, August 23, 2003 (STAR) A website that uses information technology to educate Filipino voters in the country and overseas about the 2004 elections was launched recently.

Called VoteWisely.com, the website was created to provide voters with correct and necessary information about candidates for the 2004 polls and help them make a wise decision on who should lead the Philippines.

"With the passing of the absentee voting bill and with the power of information technology, VoteWisely.com will give Filipinos abroad the opportunity to speak up and be heard by our candidates," said Jerry Liao, communications manager of VoteWisely.com.

"With VoteWisely.com, voters will now be well-informed about the candidatesí qualifications and their plans on how to lead our country," he added.

Liao said VoteWisely.com will be the first website to employ what he calls Internet 3. Internet 3 combines the functionalities of TV, radio, print, online and SMS, Liao added that there are plans to extend the delivery of information from the website to SMS and television. Internet and mobile devices will complement existing mediums like TV, print and radio by providing interactivity functions within VoteWisely.com.

VoteWisely.com empowers voters to get all the necessary information through different mediums and would also be able to interact with the candidates and other voters anytime, anywhere, according to Liao.

Aside from the technology component, VoteWisely.com also applies the seven styles of learning in educating the public, namely: Linguistic, Logical/Math, Spatial, Musical, Bodily/Kinesthetic, Interpersonal and Intrapersonal.

Liao said the 2004 elections promise to utilize information technology to the fullest more than any other Philippine election in history.

"But aside from automating the electoral process, providing election-related information to the voters will also be important especially with the participation of Filipinos abroad in the coming election," he said. "Technology will change how elections are being conducted. An effective process combined with a well-informed electorate will be the winning formula toward a better Philippines."

Kids and cellphones By Patrick Garcia (The Philippine STAR 08/22/2003)

I have been noticing that most mothers with pre-school or younger kids, most especially if they are boys, own cellular phones that have gone through some sort of torture test. Common phone war wounds include cracked displays, chipped casings, garbled characters on screen, missing antennas and numerous other types of casualties. In fact, why limit it to mothers? My 11-month-old son has already developed a strange fascination for my 7650 that he has succeeded in swiping it from my bedside table and has hurled it onto our marble floor. To the credit of Nokia, it has survived and remains functional. I may not be as fortunate though the next time. As such, whenever Iím asked by victimized parents on recommending a durable cellular phone I always advice them to sacrifice style for function. Go for that all-weather sport and outdoor models that offer dust, weather and shock protection, like the Nokia 5100 or Siemens ME45.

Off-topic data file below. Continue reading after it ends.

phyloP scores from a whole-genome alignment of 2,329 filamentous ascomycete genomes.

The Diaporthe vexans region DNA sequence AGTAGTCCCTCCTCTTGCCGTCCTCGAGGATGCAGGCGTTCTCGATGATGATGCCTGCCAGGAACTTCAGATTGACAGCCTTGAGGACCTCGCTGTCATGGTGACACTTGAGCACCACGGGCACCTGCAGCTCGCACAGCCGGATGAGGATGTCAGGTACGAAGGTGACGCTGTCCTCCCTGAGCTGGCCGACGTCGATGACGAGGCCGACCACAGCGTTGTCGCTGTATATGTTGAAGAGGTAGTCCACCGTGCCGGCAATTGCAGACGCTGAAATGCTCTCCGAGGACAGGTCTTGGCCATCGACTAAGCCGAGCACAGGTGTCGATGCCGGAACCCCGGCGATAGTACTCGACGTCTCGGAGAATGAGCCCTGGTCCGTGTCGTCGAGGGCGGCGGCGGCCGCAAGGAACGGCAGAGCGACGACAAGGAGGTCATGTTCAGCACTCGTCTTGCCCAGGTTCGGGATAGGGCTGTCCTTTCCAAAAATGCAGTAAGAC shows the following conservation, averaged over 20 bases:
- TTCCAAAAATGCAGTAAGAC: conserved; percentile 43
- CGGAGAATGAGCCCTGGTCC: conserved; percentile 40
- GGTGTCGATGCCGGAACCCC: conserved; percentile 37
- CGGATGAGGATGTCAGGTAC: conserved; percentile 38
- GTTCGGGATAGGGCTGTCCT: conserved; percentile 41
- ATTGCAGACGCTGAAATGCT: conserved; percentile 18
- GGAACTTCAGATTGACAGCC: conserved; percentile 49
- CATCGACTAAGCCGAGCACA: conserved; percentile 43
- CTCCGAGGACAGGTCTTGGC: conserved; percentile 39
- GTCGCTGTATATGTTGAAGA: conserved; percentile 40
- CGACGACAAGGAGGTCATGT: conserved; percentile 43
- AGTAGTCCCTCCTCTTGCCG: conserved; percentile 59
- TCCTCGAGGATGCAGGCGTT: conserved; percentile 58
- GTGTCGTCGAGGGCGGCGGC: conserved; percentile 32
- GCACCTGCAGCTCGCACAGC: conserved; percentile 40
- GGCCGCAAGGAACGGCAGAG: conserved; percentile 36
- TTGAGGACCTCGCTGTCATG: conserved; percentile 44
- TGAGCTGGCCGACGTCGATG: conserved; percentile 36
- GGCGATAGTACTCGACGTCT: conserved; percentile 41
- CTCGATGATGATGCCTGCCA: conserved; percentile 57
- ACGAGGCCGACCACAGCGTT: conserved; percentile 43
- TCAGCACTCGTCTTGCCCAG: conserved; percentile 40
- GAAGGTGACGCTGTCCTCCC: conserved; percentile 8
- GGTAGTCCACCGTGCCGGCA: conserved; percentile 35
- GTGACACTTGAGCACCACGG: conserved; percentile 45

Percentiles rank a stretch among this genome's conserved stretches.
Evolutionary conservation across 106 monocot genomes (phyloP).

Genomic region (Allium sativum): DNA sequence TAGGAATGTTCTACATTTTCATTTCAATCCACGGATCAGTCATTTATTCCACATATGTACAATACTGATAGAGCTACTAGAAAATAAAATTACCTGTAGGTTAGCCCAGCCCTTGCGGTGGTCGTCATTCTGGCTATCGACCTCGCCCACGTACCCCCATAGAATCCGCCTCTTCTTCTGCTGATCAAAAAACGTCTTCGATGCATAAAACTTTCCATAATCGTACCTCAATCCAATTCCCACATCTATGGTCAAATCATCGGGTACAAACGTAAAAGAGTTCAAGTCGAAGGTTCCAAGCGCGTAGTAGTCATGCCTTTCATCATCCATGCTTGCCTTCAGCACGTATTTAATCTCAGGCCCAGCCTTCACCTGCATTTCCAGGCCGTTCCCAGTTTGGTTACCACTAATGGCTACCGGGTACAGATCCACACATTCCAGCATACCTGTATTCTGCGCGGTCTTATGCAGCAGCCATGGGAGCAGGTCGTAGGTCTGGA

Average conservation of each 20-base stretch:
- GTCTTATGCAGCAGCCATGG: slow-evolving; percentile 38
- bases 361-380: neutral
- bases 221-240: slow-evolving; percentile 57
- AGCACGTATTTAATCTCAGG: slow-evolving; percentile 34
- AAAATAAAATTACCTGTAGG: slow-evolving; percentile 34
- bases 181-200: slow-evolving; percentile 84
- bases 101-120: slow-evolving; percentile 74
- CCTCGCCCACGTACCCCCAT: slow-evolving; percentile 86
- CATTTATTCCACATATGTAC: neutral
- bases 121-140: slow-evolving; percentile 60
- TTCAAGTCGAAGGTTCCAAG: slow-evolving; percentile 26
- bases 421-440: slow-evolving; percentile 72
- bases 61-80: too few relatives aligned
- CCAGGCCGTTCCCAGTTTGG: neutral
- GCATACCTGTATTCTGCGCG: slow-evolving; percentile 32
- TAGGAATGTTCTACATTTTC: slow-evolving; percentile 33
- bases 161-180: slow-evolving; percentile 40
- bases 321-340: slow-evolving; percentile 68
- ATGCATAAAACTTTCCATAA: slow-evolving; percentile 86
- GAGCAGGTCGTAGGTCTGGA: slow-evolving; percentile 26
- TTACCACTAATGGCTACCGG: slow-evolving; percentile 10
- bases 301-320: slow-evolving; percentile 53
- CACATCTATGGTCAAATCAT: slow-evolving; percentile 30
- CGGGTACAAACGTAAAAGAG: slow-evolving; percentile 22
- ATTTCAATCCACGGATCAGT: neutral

Interestingly, since we are on the topic of kids and cellphones, I just read a report that kids aged five to nine represent the fasting growing group of cellphone users. The report says that one out of every 10 kids in that group now own a cellphone and in three years, that statistic is going to rise to one out of every five kids. I tend to believe that for numerous reasons. It has now more than ever been the simplest way to keep track of your kids via an affordable and practical medium. I, for one, have a couple of old model cellphones lying dormant in my drawer and I could very well just load it with a P200 SIM to get it back to service. Of course, that opens the door to another distraction for my five-year-old daughter such that I have been delaying that thought. Also, good second-hand phones could be purchased now for less than the cost of your average sneakers. Though not intentional, Iím sure by the carriers, I have come across numerous ringtones, logos and MMS images that obviously cater to younger kids. I canít imagine my father downloading and sporting that hot new Piglet MMS wallpaper on his display! Kids who now own cellular phones are also envied by kids who donít, as such succumbing to peer group influence that translates into the pester-your-parent syndrome. Yes, I should know, my five-year-old has made that pitch already.

I see the benefits of issuing your kids a cellular phone. But with all the talk of radiation and other health issues I have been reading about, is it really safe for young kids? There is a Finnish medical group that proclaims that due to childrenís thinner skulls and developing brains, they are more susceptible to harm coming from cellphonesí radiation. On the other hand, a recent test conducted by an American medical lab experimenting on rats using the same radiation levels as cellular phones saw no marked development of any tumor. Well, whatever the right research may be, I believe that itís prudent to be on the safe side and just instruct your child to text rather than make voice calls. So parents, apart from pre-school tuition, school supplies, kumon lessons and toys, you will have to include soon your kidís prepaid load as part of your family budget.

Patrick R. Garcia is managing director of Bidshot Wireless Services. For comments or suggestions, text your message to 233011 (Globe) or 2430018 (Smart), or e-mail txtcity@yahoo.com

Reported by: Sol Jose Vanzi

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